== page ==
We recently invited our new neighbour in Sai Ying Pun over for a cupping session. The gentleman in question, Linden Wilkie, is not your average sipper. Founder and managing director of The Fine Wine Experience, Linden is widely known to have one of the most respected palates in Asia. He may know his Romanée-Conti from his New World Pinot Noir, but can he spot the differences between a Costa Rican and Papua New Guinean single origin?
Linden, can you tell our readers how you got into fine wine?
I grew up in New Zealand and joined the wine club at university. From then on, I was hooked, trying young wines and old wines in the university wine cellar. I reached a point shortly after I left that I realised I wanted a career in fine wine, so I headed to London to learn everything I could before setting up my own business. Now, we are a wine merchant who have operated in Hong Kong for nine years and have the largest collection of fine wines to sell.
The process of getting coffee from tree to cup is complex. At each stage, the coffee can either be enhanced or degraded by the actions of those looking after it. Here at the Roastery, we only have control of the last part. Is this the same for the winemaking process?
In wine, there is an entire transformational process from when the grapes are picked. It’s a natural product because it’s all from the grapes, but there is a lot of intervention along the way. Winemakers are really trying to preserve the quality of the wine rather than change it. With coffee, it seems that the roasting process is as important as the picking and drying process, but rather than to preserve, it has the ability to transform it.
We held a cupping session with five different coffees: two house blends and three single origins.
Sam explained the cupping process: smell the grounds, immerse the ground coffee in hot water (92.2–94.4°C) for four minutes, smell the aromas before and after breaking the crust. From the high temperature until it reaches room temperature over the course of 30 minutes, tasting should occur regularly to see how the profile of the coffee changes.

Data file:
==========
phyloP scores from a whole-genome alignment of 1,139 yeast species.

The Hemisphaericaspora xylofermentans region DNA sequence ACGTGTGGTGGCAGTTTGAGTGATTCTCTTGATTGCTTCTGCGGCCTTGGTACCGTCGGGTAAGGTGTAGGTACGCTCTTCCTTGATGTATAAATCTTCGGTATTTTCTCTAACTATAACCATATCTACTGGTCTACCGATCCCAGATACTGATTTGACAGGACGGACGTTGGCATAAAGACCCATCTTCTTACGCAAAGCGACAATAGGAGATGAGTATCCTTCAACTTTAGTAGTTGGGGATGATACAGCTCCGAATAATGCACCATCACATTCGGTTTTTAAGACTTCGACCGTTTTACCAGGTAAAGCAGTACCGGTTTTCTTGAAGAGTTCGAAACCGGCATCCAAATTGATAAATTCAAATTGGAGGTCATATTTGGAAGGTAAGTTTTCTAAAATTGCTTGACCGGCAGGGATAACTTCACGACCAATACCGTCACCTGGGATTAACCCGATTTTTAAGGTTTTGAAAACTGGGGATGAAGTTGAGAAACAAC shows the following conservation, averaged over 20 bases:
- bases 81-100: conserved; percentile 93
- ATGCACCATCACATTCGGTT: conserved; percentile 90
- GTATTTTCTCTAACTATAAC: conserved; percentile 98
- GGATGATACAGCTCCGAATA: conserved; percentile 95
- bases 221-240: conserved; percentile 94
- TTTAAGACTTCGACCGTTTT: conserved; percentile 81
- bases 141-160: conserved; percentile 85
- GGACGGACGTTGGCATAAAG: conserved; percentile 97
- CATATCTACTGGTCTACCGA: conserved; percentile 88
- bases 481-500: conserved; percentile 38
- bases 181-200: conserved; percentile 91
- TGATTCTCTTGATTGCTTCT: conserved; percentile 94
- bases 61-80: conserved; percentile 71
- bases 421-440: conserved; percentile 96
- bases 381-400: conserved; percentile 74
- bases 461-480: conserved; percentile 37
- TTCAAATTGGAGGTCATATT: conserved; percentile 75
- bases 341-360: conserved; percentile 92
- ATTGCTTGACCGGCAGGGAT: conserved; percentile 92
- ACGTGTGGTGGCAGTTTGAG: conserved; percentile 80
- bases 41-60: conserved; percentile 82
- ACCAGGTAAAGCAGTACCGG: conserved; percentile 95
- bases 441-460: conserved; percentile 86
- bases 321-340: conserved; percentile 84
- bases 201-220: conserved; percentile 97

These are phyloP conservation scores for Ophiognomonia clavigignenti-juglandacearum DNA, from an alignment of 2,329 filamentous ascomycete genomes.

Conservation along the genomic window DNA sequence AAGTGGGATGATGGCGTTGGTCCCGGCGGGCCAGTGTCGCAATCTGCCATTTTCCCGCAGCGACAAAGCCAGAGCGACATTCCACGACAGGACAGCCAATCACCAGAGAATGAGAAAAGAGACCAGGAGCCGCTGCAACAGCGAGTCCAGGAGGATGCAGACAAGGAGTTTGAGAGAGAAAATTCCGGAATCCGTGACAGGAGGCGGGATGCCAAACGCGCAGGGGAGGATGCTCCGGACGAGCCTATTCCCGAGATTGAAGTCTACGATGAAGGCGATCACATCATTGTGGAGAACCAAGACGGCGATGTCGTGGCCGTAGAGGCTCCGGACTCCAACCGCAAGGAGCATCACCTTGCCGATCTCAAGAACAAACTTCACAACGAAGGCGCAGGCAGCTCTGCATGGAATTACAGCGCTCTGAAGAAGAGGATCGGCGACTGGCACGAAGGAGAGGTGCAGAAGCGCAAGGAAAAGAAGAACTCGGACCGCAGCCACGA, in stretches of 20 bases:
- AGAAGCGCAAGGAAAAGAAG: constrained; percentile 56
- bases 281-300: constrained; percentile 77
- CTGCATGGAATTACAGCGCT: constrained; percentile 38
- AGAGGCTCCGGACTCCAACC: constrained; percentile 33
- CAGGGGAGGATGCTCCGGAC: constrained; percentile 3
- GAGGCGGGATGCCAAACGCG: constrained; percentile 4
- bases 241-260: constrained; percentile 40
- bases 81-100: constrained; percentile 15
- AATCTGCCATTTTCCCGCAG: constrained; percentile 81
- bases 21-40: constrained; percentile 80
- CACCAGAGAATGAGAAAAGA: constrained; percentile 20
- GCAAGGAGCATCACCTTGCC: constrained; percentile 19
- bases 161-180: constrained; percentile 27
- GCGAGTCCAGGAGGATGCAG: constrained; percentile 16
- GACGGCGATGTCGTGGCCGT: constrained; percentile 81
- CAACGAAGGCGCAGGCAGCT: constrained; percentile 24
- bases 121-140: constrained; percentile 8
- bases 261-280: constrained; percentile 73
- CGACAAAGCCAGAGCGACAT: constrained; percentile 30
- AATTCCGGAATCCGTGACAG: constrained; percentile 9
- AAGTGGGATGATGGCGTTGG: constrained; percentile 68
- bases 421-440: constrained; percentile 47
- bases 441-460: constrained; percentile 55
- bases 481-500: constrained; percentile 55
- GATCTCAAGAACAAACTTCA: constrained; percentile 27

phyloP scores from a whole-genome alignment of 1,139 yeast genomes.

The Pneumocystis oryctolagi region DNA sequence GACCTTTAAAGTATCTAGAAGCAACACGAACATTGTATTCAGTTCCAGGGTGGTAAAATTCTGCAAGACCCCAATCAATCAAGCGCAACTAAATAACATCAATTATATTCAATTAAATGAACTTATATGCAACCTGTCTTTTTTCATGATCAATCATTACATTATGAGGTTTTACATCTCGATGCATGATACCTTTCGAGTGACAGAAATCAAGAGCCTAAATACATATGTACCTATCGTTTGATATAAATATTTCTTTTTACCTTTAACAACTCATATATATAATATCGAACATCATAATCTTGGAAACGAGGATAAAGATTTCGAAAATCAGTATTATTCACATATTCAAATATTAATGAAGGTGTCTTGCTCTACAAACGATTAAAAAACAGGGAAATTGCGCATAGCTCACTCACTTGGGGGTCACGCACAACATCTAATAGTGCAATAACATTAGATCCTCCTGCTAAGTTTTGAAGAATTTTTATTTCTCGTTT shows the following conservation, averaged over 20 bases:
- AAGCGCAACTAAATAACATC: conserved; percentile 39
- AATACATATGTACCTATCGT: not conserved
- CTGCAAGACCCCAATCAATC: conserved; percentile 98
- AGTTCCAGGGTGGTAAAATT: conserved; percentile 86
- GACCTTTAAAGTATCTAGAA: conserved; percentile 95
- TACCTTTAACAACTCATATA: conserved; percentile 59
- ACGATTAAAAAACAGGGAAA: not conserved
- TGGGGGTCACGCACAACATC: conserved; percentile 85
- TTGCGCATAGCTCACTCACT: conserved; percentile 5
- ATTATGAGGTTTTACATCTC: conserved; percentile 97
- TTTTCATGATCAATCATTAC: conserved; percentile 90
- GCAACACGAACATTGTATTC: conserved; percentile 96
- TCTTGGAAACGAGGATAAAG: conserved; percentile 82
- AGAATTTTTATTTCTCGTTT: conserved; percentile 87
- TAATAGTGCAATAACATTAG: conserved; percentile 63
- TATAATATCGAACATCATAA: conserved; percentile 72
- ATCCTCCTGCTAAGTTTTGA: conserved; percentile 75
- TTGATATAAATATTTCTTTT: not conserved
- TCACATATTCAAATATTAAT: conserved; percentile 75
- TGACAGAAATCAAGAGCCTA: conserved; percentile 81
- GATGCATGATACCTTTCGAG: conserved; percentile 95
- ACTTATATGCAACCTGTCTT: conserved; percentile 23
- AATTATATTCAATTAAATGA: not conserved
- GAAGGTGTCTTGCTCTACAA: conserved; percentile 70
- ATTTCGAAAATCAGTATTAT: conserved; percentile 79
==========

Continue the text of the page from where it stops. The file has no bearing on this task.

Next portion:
Linden, what differences do you notice in the aromas after the first pour compared to when it was just the ground beans?
Some of these smell almost like a tea – very light and floral. I’m surprised by that. I always expect coffee to smell more rich, more burnt almost. This one here [pointing to the Papua New Guinean single origin] is very delicate. This one [pointing to the NOC house blend #18] is, by contrast, much deeper, more chocolatey, more what I would expect in a coffee. But it has softened after the water has been poured over the grounds.
After tasting each of the coffees, what are your observations?
There were some very unexpected flavours in there. Berries, maybe even a blueberry jam in this one [pointing to the NOC house blend #34] – I think this is my regular choice [full marks, Linden, you are correct!] – but it tastes lighter now, I guess because of the pour-over brewing method. It’s interesting seeing how the flavours develop on the palate. There is definitely a transition in flavour and texture from the first taste on the front of the tongue to the aftertaste. This is very similar to how we assess fine wines.
After the cupping session, we lined up the same five coffees prepared as pour-overs. We asked Linden to go all-out wine specialist on us and describe what he tasted before we shared our own tasting notes that appear on each coffee card.